As anyone with a dog would know, they don’t care if it’s freezing cold or boiling hot outside. Happy, healthy dogs need exercise every day – not just for physical health but also as part of their mental stimulation. However, as the days heat up and the sun gets higher in the sky, it can be a challenge to give them the exercise they need in a way that keeps them safe.
When the temperature heats up
When the temperature heats up outside, the most important thing to remember is to avoid the more extreme heat whenever you can. If it’s going to be a really hot day, think about taking your dog for a walk before the sun gets too high in the sky or consider waiting until after sunset. Whatever you do, try to keep them out of the sun between 10am and 2pm when the sun is at its peak. Remember that hot pavements can burn paw pads. If you have a local beach or river bend, some dogs will enjoy a cooling splash, but keep an eye on them while they’re in the water – not every dog is the greatest of swimmers.
Providing access to fresh water
The next big thing to keep in mind is access to fresh, cool drinking water. On hot days a dog can lose a lot of water through sweating and panting so set up a bowl for them in a shady area that’s easy for them to access.
If you’re taking them to the park, bring along a bottle of water and small bowl. Of course, some dog-friendly parks have drinking taps for dogs already set up – just remember that on a hot day you might need to run the water for a bit until it’s cool enough to drink.
Being mindful of sunburn
Some dogs with fair skin or short coats may be predisposed to sunburn. If your dog is one of these, you may consider using a pet-specific sunscreen on them. Anywhere you see pink skin, including ears, nose, muzzle and even chest and belly give them a good covering. If their coat is particularly short or fair, consider giving them an all over spray (be very careful around the face and eyes – sunscreen stings!). There are also some Sunsmart coats out there that can block UV rays.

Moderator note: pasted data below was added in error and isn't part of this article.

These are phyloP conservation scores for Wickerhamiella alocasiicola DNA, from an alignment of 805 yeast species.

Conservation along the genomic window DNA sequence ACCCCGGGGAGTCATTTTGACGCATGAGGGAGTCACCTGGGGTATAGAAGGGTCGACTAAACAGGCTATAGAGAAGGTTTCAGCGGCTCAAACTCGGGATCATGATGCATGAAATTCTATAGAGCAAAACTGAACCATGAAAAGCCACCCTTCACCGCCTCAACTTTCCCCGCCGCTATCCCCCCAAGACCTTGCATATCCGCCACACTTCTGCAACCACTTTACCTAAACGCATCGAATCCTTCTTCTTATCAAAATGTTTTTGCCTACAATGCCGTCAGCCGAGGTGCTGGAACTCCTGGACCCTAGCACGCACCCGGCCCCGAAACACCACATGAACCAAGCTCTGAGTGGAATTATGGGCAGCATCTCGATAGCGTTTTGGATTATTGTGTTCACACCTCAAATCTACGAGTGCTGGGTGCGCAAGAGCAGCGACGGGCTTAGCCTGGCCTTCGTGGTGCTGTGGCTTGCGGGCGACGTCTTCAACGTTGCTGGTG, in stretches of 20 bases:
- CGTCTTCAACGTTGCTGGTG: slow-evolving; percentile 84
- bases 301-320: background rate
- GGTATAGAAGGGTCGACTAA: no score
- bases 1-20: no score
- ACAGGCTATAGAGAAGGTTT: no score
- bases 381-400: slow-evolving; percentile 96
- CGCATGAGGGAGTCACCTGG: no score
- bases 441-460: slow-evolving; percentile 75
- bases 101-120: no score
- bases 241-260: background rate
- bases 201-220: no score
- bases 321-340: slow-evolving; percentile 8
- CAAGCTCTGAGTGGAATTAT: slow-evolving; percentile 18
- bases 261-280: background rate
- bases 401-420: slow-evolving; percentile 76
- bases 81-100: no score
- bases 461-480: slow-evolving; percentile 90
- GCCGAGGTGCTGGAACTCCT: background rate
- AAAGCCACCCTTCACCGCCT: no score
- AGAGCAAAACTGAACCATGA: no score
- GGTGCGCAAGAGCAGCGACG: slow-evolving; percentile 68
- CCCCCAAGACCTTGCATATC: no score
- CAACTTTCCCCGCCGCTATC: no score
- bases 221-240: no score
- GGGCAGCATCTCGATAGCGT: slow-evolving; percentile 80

When exercising outside
When you are exercising outside with your dog on a hot day, keep an eye on how they’re doing. Watch for signs of overheating or heatstroke. Rapid breathing, a raised heart rate and high body temperature are all early signs that they may be too hot. In cases like this, try to cool them down with a good soaking of water and get them into a cool spot before more extreme symptoms present themselves. If your dog does take a turn for the worse, they should see a vet straight away.
Once they are exercising, remember not to overdo it. Some dogs can’t help themselves and will push themselves too far. It’s up to you to keep any outdoor sessions short on a hot day. They may not be too happy about it, but you can always make up for it by organising some indoor activities to keep them entertained – you could even run a training session to teach them a new trick or play a game with them.
We’ve teamed up with the trainers at Seeing Eye Dogs Australia to create some great dog training videos that can teach you some basics like sit, stay, and roll over. But if they’ve already mastered these fundamental instructions you could try a game like “hide and seek”. Get them to sit and stay in one room, then go and hide in another room before calling them. They will probably find you in a matter of seconds, but they’ll love the game and the mountains of praise you heap on them when they uncover your hiding spot.